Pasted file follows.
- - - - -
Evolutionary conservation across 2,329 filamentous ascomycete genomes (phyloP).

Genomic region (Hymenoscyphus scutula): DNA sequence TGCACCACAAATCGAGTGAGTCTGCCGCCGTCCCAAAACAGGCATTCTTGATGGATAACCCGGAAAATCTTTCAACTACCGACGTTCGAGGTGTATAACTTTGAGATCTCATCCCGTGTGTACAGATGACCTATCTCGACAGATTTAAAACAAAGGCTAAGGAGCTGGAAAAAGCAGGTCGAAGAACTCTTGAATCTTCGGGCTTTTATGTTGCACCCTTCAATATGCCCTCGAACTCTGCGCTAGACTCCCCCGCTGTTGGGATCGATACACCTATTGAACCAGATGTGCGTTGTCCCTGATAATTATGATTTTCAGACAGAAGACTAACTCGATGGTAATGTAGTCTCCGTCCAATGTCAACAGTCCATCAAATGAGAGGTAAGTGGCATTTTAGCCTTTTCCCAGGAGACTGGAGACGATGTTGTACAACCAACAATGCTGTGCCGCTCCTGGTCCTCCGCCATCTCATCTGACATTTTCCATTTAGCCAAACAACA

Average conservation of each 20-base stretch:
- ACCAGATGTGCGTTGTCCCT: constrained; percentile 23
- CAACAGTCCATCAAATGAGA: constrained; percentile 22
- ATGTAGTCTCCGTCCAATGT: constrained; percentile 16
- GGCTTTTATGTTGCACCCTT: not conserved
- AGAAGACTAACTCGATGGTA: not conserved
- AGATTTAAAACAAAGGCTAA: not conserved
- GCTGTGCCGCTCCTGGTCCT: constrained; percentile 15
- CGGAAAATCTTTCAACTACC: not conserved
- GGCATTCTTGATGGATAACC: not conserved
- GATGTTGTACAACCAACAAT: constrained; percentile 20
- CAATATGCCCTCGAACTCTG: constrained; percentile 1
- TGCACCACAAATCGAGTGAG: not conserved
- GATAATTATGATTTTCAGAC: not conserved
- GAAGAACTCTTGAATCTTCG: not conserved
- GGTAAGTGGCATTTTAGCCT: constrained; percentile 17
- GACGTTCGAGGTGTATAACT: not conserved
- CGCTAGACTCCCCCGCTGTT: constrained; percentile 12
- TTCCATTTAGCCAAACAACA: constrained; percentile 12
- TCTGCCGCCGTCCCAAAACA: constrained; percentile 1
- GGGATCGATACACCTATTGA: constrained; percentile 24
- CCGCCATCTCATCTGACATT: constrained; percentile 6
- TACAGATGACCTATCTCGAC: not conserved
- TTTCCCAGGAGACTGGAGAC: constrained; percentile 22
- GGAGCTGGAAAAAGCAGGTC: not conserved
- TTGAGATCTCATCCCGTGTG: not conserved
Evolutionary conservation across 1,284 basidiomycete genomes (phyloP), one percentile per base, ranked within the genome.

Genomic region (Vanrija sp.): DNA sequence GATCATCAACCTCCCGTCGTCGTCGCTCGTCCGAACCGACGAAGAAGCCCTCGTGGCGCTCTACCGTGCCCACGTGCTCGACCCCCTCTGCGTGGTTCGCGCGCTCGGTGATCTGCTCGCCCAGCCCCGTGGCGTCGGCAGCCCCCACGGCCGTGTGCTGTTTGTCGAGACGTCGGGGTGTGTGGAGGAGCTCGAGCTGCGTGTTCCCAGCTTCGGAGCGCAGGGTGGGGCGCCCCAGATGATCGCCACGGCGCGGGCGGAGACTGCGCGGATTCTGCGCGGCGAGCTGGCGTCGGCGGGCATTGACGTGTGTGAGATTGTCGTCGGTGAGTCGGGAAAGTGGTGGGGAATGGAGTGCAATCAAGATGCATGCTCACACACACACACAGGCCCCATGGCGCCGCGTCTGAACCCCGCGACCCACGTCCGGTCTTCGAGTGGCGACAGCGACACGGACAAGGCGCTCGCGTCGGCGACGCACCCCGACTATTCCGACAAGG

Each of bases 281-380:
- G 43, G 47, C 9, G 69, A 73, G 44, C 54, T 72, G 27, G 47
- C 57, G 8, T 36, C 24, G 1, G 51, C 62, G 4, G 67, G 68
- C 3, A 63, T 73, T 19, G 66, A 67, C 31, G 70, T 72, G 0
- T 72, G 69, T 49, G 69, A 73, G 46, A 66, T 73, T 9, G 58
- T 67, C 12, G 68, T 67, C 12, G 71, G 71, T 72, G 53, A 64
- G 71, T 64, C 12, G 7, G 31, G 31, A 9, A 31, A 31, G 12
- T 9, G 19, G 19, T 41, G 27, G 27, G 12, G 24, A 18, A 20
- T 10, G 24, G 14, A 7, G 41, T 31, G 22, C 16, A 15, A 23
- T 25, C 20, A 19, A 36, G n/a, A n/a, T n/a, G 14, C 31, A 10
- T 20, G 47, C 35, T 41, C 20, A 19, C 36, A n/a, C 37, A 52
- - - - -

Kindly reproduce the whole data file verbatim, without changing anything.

Evolutionary conservation across 2,329 filamentous ascomycete genomes (phyloP).

Genomic region (Hymenoscyphus scutula): DNA sequence TGCACCACAAATCGAGTGAGTCTGCCGCCGTCCCAAAACAGGCATTCTTGATGGATAACCCGGAAAATCTTTCAACTACCGACGTTCGAGGTGTATAACTTTGAGATCTCATCCCGTGTGTACAGATGACCTATCTCGACAGATTTAAAACAAAGGCTAAGGAGCTGGAAAAAGCAGGTCGAAGAACTCTTGAATCTTCGGGCTTTTATGTTGCACCCTTCAATATGCCCTCGAACTCTGCGCTAGACTCCCCCGCTGTTGGGATCGATACACCTATTGAACCAGATGTGCGTTGTCCCTGATAATTATGATTTTCAGACAGAAGACTAACTCGATGGTAATGTAGTCTCCGTCCAATGTCAACAGTCCATCAAATGAGAGGTAAGTGGCATTTTAGCCTTTTCCCAGGAGACTGGAGACGATGTTGTACAACCAACAATGCTGTGCCGCTCCTGGTCCTCCGCCATCTCATCTGACATTTTCCATTTAGCCAAACAACA

Average conservation of each 20-base stretch:
- ACCAGATGTGCGTTGTCCCT: constrained; percentile 23
- CAACAGTCCATCAAATGAGA: constrained; percentile 22
- ATGTAGTCTCCGTCCAATGT: constrained; percentile 16
- GGCTTTTATGTTGCACCCTT: not conserved
- AGAAGACTAACTCGATGGTA: not conserved
- AGATTTAAAACAAAGGCTAA: not conserved
- GCTGTGCCGCTCCTGGTCCT: constrained; percentile 15
- CGGAAAATCTTTCAACTACC: not conserved
- GGCATTCTTGATGGATAACC: not conserved
- GATGTTGTACAACCAACAAT: constrained; percentile 20
- CAATATGCCCTCGAACTCTG: constrained; percentile 1
- TGCACCACAAATCGAGTGAG: not conserved
- GATAATTATGATTTTCAGAC: not conserved
- GAAGAACTCTTGAATCTTCG: not conserved
- GGTAAGTGGCATTTTAGCCT: constrained; percentile 17
- GACGTTCGAGGTGTATAACT: not conserved
- CGCTAGACTCCCCCGCTGTT: constrained; percentile 12
- TTCCATTTAGCCAAACAACA: constrained; percentile 12
- TCTGCCGCCGTCCCAAAACA: constrained; percentile 1
- GGGATCGATACACCTATTGA: constrained; percentile 24
- CCGCCATCTCATCTGACATT: constrained; percentile 6
- TACAGATGACCTATCTCGAC: not conserved
- TTTCCCAGGAGACTGGAGAC: constrained; percentile 22
- GGAGCTGGAAAAAGCAGGTC: not conserved
- TTGAGATCTCATCCCGTGTG: not conserved
Evolutionary conservation across 1,284 basidiomycete genomes (phyloP), one percentile per base, ranked within the genome.

Genomic region (Vanrija sp.): DNA sequence GATCATCAACCTCCCGTCGTCGTCGCTCGTCCGAACCGACGAAGAAGCCCTCGTGGCGCTCTACCGTGCCCACGTGCTCGACCCCCTCTGCGTGGTTCGCGCGCTCGGTGATCTGCTCGCCCAGCCCCGTGGCGTCGGCAGCCCCCACGGCCGTGTGCTGTTTGTCGAGACGTCGGGGTGTGTGGAGGAGCTCGAGCTGCGTGTTCCCAGCTTCGGAGCGCAGGGTGGGGCGCCCCAGATGATCGCCACGGCGCGGGCGGAGACTGCGCGGATTCTGCGCGGCGAGCTGGCGTCGGCGGGCATTGACGTGTGTGAGATTGTCGTCGGTGAGTCGGGAAAGTGGTGGGGAATGGAGTGCAATCAAGATGCATGCTCACACACACACACAGGCCCCATGGCGCCGCGTCTGAACCCCGCGACCCACGTCCGGTCTTCGAGTGGCGACAGCGACACGGACAAGGCGCTCGCGTCGGCGACGCACCCCGACTATTCCGACAAGG

Each of bases 281-380:
- G 43, G 47, C 9, G 69, A 73, G 44, C 54, T 72, G 27, G 47
- C 57, G 8, T 36, C 24, G 1, G 51, C 62, G 4, G 67, G 68
- C 3, A 63, T 73, T 19, G 66, A 67, C 31, G 70, T 72, G 0
- T 72, G 69, T 49, G 69, A 73, G 46, A 66, T 73, T 9, G 58
- T 67, C 12, G 68, T 67, C 12, G 71, G 71, T 72, G 53, A 64
- G 71, T 64, C 12, G 7, G 31, G 31, A 9, A 31, A 31, G 12
- T 9, G 19, G 19, T 41, G 27, G 27, G 12, G 24, A 18, A 20
- T 10, G 24, G 14, A 7, G 41, T 31, G 22, C 16, A 15, A 23
- T 25, C 20, A 19, A 36, G n/a, A n/a, T n/a, G 14, C 31, A 10
- T 20, G 47, C 35, T 41, C 20, A 19, C 36, A n/a, C 37, A 52